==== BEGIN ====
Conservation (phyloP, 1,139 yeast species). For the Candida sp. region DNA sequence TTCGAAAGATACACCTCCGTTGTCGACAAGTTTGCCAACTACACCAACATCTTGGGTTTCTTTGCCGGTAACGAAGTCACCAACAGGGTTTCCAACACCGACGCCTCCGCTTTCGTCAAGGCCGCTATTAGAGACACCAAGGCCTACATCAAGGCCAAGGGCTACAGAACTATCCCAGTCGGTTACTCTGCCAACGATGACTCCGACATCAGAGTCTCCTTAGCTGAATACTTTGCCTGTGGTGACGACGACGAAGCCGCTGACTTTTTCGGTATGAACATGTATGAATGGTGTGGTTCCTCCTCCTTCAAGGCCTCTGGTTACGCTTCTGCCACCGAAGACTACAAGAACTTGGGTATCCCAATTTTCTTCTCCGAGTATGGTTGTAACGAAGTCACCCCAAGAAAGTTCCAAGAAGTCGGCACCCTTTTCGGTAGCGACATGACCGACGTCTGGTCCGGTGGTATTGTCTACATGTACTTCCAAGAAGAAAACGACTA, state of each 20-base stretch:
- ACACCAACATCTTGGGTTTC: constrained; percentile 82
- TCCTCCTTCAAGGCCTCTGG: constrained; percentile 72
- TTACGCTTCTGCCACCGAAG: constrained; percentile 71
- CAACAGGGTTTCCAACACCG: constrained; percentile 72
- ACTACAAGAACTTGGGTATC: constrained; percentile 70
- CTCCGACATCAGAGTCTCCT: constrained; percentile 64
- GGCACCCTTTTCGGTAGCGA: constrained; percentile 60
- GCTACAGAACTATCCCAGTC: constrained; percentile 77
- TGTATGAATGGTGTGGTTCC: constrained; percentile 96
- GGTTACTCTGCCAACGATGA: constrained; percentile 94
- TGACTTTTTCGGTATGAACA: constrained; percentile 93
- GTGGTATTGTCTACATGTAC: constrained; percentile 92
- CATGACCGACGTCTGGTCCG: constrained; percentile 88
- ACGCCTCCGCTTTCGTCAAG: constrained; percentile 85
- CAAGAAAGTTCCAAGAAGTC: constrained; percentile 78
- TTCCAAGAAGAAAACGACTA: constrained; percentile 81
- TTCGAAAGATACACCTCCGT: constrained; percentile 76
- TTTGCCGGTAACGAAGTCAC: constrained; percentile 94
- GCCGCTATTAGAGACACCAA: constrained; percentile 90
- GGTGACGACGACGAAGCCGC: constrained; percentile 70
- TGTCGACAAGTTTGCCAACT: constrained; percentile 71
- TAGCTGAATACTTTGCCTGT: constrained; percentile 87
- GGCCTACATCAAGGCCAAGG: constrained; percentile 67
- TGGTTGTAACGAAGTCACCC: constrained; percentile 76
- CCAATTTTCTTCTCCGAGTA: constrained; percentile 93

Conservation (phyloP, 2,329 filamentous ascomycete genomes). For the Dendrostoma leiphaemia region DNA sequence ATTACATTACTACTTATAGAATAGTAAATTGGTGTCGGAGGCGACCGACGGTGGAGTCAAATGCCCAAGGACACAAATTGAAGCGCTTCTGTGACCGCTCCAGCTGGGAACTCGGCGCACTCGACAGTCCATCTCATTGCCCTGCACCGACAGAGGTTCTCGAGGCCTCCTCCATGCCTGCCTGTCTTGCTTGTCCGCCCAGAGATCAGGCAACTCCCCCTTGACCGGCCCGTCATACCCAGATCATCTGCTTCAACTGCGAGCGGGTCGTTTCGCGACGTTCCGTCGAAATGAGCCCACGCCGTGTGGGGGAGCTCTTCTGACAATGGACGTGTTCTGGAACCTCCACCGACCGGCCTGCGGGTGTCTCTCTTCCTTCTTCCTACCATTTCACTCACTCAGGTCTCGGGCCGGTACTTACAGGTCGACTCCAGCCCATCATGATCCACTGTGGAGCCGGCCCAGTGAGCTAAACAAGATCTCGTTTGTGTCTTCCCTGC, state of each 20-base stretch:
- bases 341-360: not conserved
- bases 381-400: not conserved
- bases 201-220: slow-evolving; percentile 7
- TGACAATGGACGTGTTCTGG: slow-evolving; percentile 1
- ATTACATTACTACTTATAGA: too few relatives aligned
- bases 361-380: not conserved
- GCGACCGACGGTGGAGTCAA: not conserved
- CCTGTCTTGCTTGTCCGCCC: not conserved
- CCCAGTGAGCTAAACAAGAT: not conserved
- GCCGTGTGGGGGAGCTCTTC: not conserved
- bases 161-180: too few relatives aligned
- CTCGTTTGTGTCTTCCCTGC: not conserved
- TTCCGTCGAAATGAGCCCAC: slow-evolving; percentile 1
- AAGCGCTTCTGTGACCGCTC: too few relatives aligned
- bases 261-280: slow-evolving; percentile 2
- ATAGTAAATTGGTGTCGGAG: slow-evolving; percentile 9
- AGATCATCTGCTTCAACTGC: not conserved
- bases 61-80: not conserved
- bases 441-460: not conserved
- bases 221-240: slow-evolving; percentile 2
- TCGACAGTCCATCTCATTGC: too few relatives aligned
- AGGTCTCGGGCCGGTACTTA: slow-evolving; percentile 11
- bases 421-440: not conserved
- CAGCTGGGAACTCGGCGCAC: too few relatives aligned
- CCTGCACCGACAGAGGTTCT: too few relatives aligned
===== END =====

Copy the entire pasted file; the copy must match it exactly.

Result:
Conservation (phyloP, 1,139 yeast species). For the Candida sp. region DNA sequence TTCGAAAGATACACCTCCGTTGTCGACAAGTTTGCCAACTACACCAACATCTTGGGTTTCTTTGCCGGTAACGAAGTCACCAACAGGGTTTCCAACACCGACGCCTCCGCTTTCGTCAAGGCCGCTATTAGAGACACCAAGGCCTACATCAAGGCCAAGGGCTACAGAACTATCCCAGTCGGTTACTCTGCCAACGATGACTCCGACATCAGAGTCTCCTTAGCTGAATACTTTGCCTGTGGTGACGACGACGAAGCCGCTGACTTTTTCGGTATGAACATGTATGAATGGTGTGGTTCCTCCTCCTTCAAGGCCTCTGGTTACGCTTCTGCCACCGAAGACTACAAGAACTTGGGTATCCCAATTTTCTTCTCCGAGTATGGTTGTAACGAAGTCACCCCAAGAAAGTTCCAAGAAGTCGGCACCCTTTTCGGTAGCGACATGACCGACGTCTGGTCCGGTGGTATTGTCTACATGTACTTCCAAGAAGAAAACGACTA, state of each 20-base stretch:
- ACACCAACATCTTGGGTTTC: constrained; percentile 82
- TCCTCCTTCAAGGCCTCTGG: constrained; percentile 72
- TTACGCTTCTGCCACCGAAG: constrained; percentile 71
- CAACAGGGTTTCCAACACCG: constrained; percentile 72
- ACTACAAGAACTTGGGTATC: constrained; percentile 70
- CTCCGACATCAGAGTCTCCT: constrained; percentile 64
- GGCACCCTTTTCGGTAGCGA: constrained; percentile 60
- GCTACAGAACTATCCCAGTC: constrained; percentile 77
- TGTATGAATGGTGTGGTTCC: constrained; percentile 96
- GGTTACTCTGCCAACGATGA: constrained; percentile 94
- TGACTTTTTCGGTATGAACA: constrained; percentile 93
- GTGGTATTGTCTACATGTAC: constrained; percentile 92
- CATGACCGACGTCTGGTCCG: constrained; percentile 88
- ACGCCTCCGCTTTCGTCAAG: constrained; percentile 85
- CAAGAAAGTTCCAAGAAGTC: constrained; percentile 78
- TTCCAAGAAGAAAACGACTA: constrained; percentile 81
- TTCGAAAGATACACCTCCGT: constrained; percentile 76
- TTTGCCGGTAACGAAGTCAC: constrained; percentile 94
- GCCGCTATTAGAGACACCAA: constrained; percentile 90
- GGTGACGACGACGAAGCCGC: constrained; percentile 70
- TGTCGACAAGTTTGCCAACT: constrained; percentile 71
- TAGCTGAATACTTTGCCTGT: constrained; percentile 87
- GGCCTACATCAAGGCCAAGG: constrained; percentile 67
- TGGTTGTAACGAAGTCACCC: constrained; percentile 76
- CCAATTTTCTTCTCCGAGTA: constrained; percentile 93

Conservation (phyloP, 2,329 filamentous ascomycete genomes). For the Dendrostoma leiphaemia region DNA sequence ATTACATTACTACTTATAGAATAGTAAATTGGTGTCGGAGGCGACCGACGGTGGAGTCAAATGCCCAAGGACACAAATTGAAGCGCTTCTGTGACCGCTCCAGCTGGGAACTCGGCGCACTCGACAGTCCATCTCATTGCCCTGCACCGACAGAGGTTCTCGAGGCCTCCTCCATGCCTGCCTGTCTTGCTTGTCCGCCCAGAGATCAGGCAACTCCCCCTTGACCGGCCCGTCATACCCAGATCATCTGCTTCAACTGCGAGCGGGTCGTTTCGCGACGTTCCGTCGAAATGAGCCCACGCCGTGTGGGGGAGCTCTTCTGACAATGGACGTGTTCTGGAACCTCCACCGACCGGCCTGCGGGTGTCTCTCTTCCTTCTTCCTACCATTTCACTCACTCAGGTCTCGGGCCGGTACTTACAGGTCGACTCCAGCCCATCATGATCCACTGTGGAGCCGGCCCAGTGAGCTAAACAAGATCTCGTTTGTGTCTTCCCTGC, state of each 20-base stretch:
- bases 341-360: not conserved
- bases 381-400: not conserved
- bases 201-220: slow-evolving; percentile 7
- TGACAATGGACGTGTTCTGG: slow-evolving; percentile 1
- ATTACATTACTACTTATAGA: too few relatives aligned
- bases 361-380: not conserved
- GCGACCGACGGTGGAGTCAA: not conserved
- CCTGTCTTGCTTGTCCGCCC: not conserved
- CCCAGTGAGCTAAACAAGAT: not conserved
- GCCGTGTGGGGGAGCTCTTC: not conserved
- bases 161-180: too few relatives aligned
- CTCGTTTGTGTCTTCCCTGC: not conserved
- TTCCGTCGAAATGAGCCCAC: slow-evolving; percentile 1
- AAGCGCTTCTGTGACCGCTC: too few relatives aligned
- bases 261-280: slow-evolving; percentile 2
- ATAGTAAATTGGTGTCGGAG: slow-evolving; percentile 9
- AGATCATCTGCTTCAACTGC: not conserved
- bases 61-80: not conserved
- bases 441-460: not conserved
- bases 221-240: slow-evolving; percentile 2
- TCGACAGTCCATCTCATTGC: too few relatives aligned
- AGGTCTCGGGCCGGTACTTA: slow-evolving; percentile 11
- bases 421-440: not conserved
- CAGCTGGGAACTCGGCGCAC: too few relatives aligned
- CCTGCACCGACAGAGGTTCT: too few relatives aligned